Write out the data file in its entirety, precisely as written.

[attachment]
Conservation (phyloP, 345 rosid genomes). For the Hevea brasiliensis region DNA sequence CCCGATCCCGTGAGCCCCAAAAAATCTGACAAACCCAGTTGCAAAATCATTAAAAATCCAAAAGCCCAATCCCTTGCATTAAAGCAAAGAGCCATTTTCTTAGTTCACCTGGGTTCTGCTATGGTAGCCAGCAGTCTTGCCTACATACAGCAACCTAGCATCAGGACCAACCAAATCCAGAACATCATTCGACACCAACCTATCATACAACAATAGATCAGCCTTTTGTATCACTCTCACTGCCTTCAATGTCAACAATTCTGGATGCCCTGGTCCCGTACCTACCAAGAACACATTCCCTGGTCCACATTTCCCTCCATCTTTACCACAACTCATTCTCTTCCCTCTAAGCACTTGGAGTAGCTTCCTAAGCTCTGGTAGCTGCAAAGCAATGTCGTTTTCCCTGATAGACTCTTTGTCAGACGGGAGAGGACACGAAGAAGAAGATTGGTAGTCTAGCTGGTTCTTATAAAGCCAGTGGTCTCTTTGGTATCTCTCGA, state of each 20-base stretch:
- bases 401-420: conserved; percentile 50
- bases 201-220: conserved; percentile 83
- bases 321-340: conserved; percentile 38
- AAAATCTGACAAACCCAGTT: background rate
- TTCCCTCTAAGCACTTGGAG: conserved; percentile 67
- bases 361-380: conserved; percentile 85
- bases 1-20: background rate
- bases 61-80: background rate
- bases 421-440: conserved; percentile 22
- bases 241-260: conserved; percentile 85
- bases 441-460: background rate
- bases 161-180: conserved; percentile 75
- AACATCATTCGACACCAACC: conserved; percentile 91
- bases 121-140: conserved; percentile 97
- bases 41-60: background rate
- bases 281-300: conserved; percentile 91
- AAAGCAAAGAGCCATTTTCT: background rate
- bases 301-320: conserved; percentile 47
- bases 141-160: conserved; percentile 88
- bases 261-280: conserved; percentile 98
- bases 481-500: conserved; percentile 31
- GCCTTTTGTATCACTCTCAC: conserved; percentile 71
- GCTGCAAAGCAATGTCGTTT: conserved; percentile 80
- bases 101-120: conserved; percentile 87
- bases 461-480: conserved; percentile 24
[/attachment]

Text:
Conservation (phyloP, 345 rosid genomes). For the Hevea brasiliensis region DNA sequence CCCGATCCCGTGAGCCCCAAAAAATCTGACAAACCCAGTTGCAAAATCATTAAAAATCCAAAAGCCCAATCCCTTGCATTAAAGCAAAGAGCCATTTTCTTAGTTCACCTGGGTTCTGCTATGGTAGCCAGCAGTCTTGCCTACATACAGCAACCTAGCATCAGGACCAACCAAATCCAGAACATCATTCGACACCAACCTATCATACAACAATAGATCAGCCTTTTGTATCACTCTCACTGCCTTCAATGTCAACAATTCTGGATGCCCTGGTCCCGTACCTACCAAGAACACATTCCCTGGTCCACATTTCCCTCCATCTTTACCACAACTCATTCTCTTCCCTCTAAGCACTTGGAGTAGCTTCCTAAGCTCTGGTAGCTGCAAAGCAATGTCGTTTTCCCTGATAGACTCTTTGTCAGACGGGAGAGGACACGAAGAAGAAGATTGGTAGTCTAGCTGGTTCTTATAAAGCCAGTGGTCTCTTTGGTATCTCTCGA, state of each 20-base stretch:
- bases 401-420: conserved; percentile 50
- bases 201-220: conserved; percentile 83
- bases 321-340: conserved; percentile 38
- AAAATCTGACAAACCCAGTT: background rate
- TTCCCTCTAAGCACTTGGAG: conserved; percentile 67
- bases 361-380: conserved; percentile 85
- bases 1-20: background rate
- bases 61-80: background rate
- bases 421-440: conserved; percentile 22
- bases 241-260: conserved; percentile 85
- bases 441-460: background rate
- bases 161-180: conserved; percentile 75
- AACATCATTCGACACCAACC: conserved; percentile 91
- bases 121-140: conserved; percentile 97
- bases 41-60: background rate
- bases 281-300: conserved; percentile 91
- AAAGCAAAGAGCCATTTTCT: background rate
- bases 301-320: conserved; percentile 47
- bases 141-160: conserved; percentile 88
- bases 261-280: conserved; percentile 98
- bases 481-500: conserved; percentile 31
- GCCTTTTGTATCACTCTCAC: conserved; percentile 71
- GCTGCAAAGCAATGTCGTTT: conserved; percentile 80
- bases 101-120: conserved; percentile 87
- bases 461-480: conserved; percentile 24